Another choice could be to focus on subsectors of the market that have plenty of fundamental wins. This includes housing, digital, and industrial properties. The Pacer Industrial Real Estate ETF, iShares Residential and Multisector Real Estate ETF, and Hoya Capital Housing ETF are some examples. The Hoya fund could be particularly interesting given that it plays the entire housing ecosystem and includes those firms that will benefit from lower mortgage costs such as home builders as well.


These funds were selected based on their exposure to the real estate sector. They are sorted by their one-year total return, which ranges from -1.8% to 22.5%. They have assets under management between $40M to $65B and expenses between 0.10% and 0.50%. They are yielding between 2% and 9.5%.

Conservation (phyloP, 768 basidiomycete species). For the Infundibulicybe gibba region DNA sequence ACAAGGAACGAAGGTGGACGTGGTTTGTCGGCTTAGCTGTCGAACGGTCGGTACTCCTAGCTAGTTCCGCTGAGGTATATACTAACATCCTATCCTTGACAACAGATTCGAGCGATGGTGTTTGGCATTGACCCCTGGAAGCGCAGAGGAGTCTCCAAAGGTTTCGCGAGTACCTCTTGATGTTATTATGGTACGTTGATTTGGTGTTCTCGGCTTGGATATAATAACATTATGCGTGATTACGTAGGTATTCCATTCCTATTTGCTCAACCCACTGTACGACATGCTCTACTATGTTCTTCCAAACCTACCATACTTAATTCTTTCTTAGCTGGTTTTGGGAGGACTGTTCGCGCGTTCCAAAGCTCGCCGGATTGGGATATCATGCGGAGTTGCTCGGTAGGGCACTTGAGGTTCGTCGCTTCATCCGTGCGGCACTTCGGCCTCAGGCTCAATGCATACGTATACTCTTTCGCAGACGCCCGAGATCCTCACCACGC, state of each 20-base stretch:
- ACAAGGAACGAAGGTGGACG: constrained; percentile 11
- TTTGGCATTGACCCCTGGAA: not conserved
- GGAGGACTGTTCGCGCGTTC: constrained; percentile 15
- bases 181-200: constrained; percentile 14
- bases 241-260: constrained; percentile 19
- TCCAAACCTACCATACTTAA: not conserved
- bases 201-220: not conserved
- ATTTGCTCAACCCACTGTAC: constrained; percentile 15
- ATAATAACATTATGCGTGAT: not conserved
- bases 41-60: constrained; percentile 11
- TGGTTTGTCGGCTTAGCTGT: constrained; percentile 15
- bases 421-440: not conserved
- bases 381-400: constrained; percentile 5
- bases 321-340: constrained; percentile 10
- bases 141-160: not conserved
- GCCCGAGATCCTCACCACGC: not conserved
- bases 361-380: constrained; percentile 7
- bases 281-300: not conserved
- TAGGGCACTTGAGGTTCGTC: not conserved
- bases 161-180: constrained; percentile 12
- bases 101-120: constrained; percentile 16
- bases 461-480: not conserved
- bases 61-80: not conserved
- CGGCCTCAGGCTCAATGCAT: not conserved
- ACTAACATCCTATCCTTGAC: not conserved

Whether investors go for yield, get specialized or simply choose a broad REIT fund, the sector is ripe for strong returns in the new year. Ultimately, many of the headwinds are starting to change. For investors, that is a huge win and reason to buy the beaten down sector.

The Bottom Line

After two years of poor returns, REITs could be ready to win. And that makes REIT ETFs a top portfolio play. Thanks to their low costs and high yields, REIT ETFs have the ability to make the most out of the changing environment and capture the sector’s potential.

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Jan 16, 2024